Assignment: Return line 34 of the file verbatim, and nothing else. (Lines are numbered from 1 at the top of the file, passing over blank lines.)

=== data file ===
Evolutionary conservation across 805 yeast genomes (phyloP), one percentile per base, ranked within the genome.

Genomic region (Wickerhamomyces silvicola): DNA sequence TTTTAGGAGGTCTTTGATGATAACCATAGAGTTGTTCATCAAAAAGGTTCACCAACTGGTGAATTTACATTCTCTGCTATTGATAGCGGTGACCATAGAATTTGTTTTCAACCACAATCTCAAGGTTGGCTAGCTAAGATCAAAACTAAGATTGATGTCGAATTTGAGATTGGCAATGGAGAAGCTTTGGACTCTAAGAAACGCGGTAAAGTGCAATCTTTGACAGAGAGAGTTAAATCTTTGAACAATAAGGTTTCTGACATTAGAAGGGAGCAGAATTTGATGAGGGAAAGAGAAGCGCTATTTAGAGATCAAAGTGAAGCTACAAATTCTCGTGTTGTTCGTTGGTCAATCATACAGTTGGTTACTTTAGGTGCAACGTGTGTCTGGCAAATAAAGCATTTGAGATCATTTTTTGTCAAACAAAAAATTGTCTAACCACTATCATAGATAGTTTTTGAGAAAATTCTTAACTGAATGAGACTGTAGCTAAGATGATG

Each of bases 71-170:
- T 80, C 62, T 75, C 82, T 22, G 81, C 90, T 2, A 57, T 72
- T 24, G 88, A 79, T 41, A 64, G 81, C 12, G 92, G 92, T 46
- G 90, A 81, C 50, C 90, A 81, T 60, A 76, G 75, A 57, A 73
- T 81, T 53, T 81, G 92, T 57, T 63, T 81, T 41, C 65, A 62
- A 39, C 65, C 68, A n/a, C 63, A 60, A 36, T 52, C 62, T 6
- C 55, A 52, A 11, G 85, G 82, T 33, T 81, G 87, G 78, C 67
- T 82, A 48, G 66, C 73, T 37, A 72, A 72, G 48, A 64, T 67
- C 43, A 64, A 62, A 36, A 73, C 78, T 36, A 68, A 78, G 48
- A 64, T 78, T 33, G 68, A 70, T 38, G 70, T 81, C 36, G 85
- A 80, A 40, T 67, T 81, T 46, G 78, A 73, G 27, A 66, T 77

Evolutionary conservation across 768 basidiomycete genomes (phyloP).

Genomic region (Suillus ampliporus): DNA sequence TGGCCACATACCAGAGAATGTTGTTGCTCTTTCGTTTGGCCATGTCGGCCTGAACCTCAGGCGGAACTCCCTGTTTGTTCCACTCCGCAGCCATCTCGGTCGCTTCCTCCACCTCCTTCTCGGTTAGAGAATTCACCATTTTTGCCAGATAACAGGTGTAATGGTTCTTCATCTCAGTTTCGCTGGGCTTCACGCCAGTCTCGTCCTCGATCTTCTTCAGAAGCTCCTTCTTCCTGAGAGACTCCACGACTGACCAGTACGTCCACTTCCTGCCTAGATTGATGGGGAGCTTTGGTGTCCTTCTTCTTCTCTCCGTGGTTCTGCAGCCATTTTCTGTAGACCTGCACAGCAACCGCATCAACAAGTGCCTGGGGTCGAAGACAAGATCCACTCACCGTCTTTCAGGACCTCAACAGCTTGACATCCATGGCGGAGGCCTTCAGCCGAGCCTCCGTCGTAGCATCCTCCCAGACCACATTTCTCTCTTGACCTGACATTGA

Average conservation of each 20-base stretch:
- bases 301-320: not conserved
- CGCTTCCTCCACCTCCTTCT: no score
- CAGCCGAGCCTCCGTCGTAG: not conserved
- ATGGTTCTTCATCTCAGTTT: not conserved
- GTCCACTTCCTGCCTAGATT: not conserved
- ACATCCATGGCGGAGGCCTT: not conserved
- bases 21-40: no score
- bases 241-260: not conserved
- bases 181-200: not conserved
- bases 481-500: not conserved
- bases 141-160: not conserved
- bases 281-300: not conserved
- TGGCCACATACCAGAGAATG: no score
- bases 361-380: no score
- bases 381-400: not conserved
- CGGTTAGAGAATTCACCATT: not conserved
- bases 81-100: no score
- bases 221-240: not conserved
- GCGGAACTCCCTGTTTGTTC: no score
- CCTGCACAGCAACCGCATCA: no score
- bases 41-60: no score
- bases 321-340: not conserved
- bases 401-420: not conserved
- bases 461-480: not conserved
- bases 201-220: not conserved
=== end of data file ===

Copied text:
- bases 221-240: not conserved